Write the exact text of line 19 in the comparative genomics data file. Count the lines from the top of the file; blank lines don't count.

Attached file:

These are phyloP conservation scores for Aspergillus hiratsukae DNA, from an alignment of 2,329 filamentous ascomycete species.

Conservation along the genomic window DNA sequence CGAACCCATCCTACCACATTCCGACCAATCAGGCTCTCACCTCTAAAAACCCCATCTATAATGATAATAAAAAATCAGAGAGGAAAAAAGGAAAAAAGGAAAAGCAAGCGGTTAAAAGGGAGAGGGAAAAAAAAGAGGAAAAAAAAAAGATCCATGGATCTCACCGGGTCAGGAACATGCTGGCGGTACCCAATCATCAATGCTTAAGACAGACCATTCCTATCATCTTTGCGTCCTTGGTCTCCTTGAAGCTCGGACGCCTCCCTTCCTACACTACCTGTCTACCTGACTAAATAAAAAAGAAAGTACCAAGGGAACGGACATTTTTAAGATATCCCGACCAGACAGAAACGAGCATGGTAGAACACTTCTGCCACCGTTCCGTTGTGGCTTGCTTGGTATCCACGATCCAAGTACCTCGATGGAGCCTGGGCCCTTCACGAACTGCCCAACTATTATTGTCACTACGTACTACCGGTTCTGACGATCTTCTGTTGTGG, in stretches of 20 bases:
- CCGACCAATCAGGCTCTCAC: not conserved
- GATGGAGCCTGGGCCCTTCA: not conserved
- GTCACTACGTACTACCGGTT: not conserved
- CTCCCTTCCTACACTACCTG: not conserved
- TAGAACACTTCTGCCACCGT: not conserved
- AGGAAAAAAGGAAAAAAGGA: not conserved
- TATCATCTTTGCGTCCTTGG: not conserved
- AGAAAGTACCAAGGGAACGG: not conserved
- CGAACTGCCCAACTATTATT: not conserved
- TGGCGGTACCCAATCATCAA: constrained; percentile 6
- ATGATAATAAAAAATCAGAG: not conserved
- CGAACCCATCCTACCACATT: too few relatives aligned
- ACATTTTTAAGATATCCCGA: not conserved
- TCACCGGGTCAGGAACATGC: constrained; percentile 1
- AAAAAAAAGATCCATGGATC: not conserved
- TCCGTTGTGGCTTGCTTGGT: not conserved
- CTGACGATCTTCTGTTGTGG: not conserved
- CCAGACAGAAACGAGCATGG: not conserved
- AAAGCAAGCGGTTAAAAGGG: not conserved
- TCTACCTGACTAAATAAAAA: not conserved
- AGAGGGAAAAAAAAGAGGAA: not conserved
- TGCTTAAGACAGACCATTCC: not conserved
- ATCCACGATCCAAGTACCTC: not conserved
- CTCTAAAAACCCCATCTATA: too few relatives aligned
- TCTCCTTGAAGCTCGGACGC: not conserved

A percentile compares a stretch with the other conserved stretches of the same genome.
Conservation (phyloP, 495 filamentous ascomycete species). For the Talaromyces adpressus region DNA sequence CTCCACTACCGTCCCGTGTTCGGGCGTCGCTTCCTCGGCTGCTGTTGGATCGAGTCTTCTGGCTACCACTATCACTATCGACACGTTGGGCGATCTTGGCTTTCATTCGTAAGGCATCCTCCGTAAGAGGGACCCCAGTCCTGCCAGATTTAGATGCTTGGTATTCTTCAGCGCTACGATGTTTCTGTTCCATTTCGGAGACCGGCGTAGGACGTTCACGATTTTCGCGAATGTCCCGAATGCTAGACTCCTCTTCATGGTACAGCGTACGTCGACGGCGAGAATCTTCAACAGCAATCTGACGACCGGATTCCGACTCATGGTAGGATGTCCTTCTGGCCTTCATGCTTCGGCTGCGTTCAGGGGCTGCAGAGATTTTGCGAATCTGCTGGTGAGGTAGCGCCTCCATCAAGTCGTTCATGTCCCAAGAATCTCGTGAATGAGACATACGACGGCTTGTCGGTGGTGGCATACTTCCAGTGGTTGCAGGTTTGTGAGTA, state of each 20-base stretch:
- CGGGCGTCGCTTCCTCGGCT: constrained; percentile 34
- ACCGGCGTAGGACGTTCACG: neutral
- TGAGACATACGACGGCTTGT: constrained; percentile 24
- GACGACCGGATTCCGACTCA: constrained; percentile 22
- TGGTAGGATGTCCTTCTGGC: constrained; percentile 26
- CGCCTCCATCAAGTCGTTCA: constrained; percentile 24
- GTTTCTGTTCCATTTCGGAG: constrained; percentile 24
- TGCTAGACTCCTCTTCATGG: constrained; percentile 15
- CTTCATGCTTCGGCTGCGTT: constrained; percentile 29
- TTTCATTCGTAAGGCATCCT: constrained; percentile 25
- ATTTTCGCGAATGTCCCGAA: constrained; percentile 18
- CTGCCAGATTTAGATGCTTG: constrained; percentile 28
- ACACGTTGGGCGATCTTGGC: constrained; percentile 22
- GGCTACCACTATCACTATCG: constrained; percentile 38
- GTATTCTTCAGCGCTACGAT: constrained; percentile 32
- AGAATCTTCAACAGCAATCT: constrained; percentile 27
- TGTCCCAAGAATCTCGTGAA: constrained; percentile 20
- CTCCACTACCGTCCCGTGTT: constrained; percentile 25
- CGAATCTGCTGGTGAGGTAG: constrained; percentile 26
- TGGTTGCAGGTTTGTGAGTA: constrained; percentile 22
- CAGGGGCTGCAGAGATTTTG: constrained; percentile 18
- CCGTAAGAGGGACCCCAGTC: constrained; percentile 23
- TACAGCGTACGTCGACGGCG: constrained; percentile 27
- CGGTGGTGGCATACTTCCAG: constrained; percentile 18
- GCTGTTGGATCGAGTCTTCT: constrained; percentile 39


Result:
- CTGACGATCTTCTGTTGTGG: not conserved